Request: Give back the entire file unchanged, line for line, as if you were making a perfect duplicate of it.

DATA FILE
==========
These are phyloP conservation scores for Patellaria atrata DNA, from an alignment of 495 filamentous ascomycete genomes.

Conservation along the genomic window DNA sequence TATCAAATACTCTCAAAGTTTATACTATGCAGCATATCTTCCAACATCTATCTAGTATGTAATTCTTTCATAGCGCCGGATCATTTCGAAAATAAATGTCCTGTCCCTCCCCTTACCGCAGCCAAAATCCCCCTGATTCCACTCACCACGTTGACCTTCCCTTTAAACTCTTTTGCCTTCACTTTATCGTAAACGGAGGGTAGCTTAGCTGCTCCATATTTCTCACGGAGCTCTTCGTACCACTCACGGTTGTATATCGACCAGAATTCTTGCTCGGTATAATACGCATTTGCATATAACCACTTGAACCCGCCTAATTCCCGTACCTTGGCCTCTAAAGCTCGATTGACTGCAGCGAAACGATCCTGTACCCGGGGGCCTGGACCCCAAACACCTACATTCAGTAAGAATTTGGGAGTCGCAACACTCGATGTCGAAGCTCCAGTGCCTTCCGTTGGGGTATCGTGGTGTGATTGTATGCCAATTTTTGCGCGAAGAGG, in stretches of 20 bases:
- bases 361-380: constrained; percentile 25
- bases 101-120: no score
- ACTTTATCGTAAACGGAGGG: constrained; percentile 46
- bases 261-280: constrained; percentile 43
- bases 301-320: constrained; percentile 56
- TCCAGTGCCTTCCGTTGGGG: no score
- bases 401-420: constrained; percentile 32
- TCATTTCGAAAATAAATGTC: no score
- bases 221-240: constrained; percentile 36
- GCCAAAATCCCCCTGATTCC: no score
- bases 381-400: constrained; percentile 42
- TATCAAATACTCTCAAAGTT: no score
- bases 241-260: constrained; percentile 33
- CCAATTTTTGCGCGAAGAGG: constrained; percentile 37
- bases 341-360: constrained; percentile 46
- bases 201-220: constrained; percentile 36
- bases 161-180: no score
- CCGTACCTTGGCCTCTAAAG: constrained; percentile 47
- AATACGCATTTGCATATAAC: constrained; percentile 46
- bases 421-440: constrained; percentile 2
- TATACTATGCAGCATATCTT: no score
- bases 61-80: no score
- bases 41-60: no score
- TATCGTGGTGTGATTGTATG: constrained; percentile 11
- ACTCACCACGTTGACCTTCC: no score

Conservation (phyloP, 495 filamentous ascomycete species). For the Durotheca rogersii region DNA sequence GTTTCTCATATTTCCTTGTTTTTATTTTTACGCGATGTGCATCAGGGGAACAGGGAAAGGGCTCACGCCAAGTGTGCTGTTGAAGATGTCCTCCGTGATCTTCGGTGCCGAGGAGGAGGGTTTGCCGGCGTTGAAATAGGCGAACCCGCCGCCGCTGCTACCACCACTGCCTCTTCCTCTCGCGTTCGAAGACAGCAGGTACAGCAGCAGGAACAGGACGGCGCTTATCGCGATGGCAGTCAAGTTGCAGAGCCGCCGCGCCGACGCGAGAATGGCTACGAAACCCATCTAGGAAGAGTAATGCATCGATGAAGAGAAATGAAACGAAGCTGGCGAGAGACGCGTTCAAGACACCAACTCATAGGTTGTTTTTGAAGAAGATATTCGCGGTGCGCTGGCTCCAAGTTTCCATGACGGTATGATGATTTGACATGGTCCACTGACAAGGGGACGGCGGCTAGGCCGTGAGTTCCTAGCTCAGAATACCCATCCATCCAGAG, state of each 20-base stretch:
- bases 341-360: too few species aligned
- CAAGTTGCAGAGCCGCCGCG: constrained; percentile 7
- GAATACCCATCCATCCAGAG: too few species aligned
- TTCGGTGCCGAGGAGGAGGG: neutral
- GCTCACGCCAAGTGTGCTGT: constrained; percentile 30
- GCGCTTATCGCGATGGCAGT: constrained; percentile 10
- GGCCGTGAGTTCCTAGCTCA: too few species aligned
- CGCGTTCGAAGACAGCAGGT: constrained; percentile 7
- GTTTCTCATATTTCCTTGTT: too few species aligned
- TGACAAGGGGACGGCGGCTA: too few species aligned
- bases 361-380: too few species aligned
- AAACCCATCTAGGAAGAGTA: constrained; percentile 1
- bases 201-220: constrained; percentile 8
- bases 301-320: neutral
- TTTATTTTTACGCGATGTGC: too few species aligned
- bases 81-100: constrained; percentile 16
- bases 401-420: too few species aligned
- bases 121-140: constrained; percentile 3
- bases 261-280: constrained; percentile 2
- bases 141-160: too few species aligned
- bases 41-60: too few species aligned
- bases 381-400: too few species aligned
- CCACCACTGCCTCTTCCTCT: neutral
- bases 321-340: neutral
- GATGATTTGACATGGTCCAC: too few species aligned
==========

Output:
These are phyloP conservation scores for Patellaria atrata DNA, from an alignment of 495 filamentous ascomycete genomes.

Conservation along the genomic window DNA sequence TATCAAATACTCTCAAAGTTTATACTATGCAGCATATCTTCCAACATCTATCTAGTATGTAATTCTTTCATAGCGCCGGATCATTTCGAAAATAAATGTCCTGTCCCTCCCCTTACCGCAGCCAAAATCCCCCTGATTCCACTCACCACGTTGACCTTCCCTTTAAACTCTTTTGCCTTCACTTTATCGTAAACGGAGGGTAGCTTAGCTGCTCCATATTTCTCACGGAGCTCTTCGTACCACTCACGGTTGTATATCGACCAGAATTCTTGCTCGGTATAATACGCATTTGCATATAACCACTTGAACCCGCCTAATTCCCGTACCTTGGCCTCTAAAGCTCGATTGACTGCAGCGAAACGATCCTGTACCCGGGGGCCTGGACCCCAAACACCTACATTCAGTAAGAATTTGGGAGTCGCAACACTCGATGTCGAAGCTCCAGTGCCTTCCGTTGGGGTATCGTGGTGTGATTGTATGCCAATTTTTGCGCGAAGAGG, in stretches of 20 bases:
- bases 361-380: constrained; percentile 25
- bases 101-120: no score
- ACTTTATCGTAAACGGAGGG: constrained; percentile 46
- bases 261-280: constrained; percentile 43
- bases 301-320: constrained; percentile 56
- TCCAGTGCCTTCCGTTGGGG: no score
- bases 401-420: constrained; percentile 32
- TCATTTCGAAAATAAATGTC: no score
- bases 221-240: constrained; percentile 36
- GCCAAAATCCCCCTGATTCC: no score
- bases 381-400: constrained; percentile 42
- TATCAAATACTCTCAAAGTT: no score
- bases 241-260: constrained; percentile 33
- CCAATTTTTGCGCGAAGAGG: constrained; percentile 37
- bases 341-360: constrained; percentile 46
- bases 201-220: constrained; percentile 36
- bases 161-180: no score
- CCGTACCTTGGCCTCTAAAG: constrained; percentile 47
- AATACGCATTTGCATATAAC: constrained; percentile 46
- bases 421-440: constrained; percentile 2
- TATACTATGCAGCATATCTT: no score
- bases 61-80: no score
- bases 41-60: no score
- TATCGTGGTGTGATTGTATG: constrained; percentile 11
- ACTCACCACGTTGACCTTCC: no score

Conservation (phyloP, 495 filamentous ascomycete species). For the Durotheca rogersii region DNA sequence GTTTCTCATATTTCCTTGTTTTTATTTTTACGCGATGTGCATCAGGGGAACAGGGAAAGGGCTCACGCCAAGTGTGCTGTTGAAGATGTCCTCCGTGATCTTCGGTGCCGAGGAGGAGGGTTTGCCGGCGTTGAAATAGGCGAACCCGCCGCCGCTGCTACCACCACTGCCTCTTCCTCTCGCGTTCGAAGACAGCAGGTACAGCAGCAGGAACAGGACGGCGCTTATCGCGATGGCAGTCAAGTTGCAGAGCCGCCGCGCCGACGCGAGAATGGCTACGAAACCCATCTAGGAAGAGTAATGCATCGATGAAGAGAAATGAAACGAAGCTGGCGAGAGACGCGTTCAAGACACCAACTCATAGGTTGTTTTTGAAGAAGATATTCGCGGTGCGCTGGCTCCAAGTTTCCATGACGGTATGATGATTTGACATGGTCCACTGACAAGGGGACGGCGGCTAGGCCGTGAGTTCCTAGCTCAGAATACCCATCCATCCAGAG, state of each 20-base stretch:
- bases 341-360: too few species aligned
- CAAGTTGCAGAGCCGCCGCG: constrained; percentile 7
- GAATACCCATCCATCCAGAG: too few species aligned
- TTCGGTGCCGAGGAGGAGGG: neutral
- GCTCACGCCAAGTGTGCTGT: constrained; percentile 30
- GCGCTTATCGCGATGGCAGT: constrained; percentile 10
- GGCCGTGAGTTCCTAGCTCA: too few species aligned
- CGCGTTCGAAGACAGCAGGT: constrained; percentile 7
- GTTTCTCATATTTCCTTGTT: too few species aligned
- TGACAAGGGGACGGCGGCTA: too few species aligned
- bases 361-380: too few species aligned
- AAACCCATCTAGGAAGAGTA: constrained; percentile 1
- bases 201-220: constrained; percentile 8
- bases 301-320: neutral
- TTTATTTTTACGCGATGTGC: too few species aligned
- bases 81-100: constrained; percentile 16
- bases 401-420: too few species aligned
- bases 121-140: constrained; percentile 3
- bases 261-280: constrained; percentile 2
- bases 141-160: too few species aligned
- bases 41-60: too few species aligned
- bases 381-400: too few species aligned
- CCACCACTGCCTCTTCCTCT: neutral
- bases 321-340: neutral
- GATGATTTGACATGGTCCAC: too few species aligned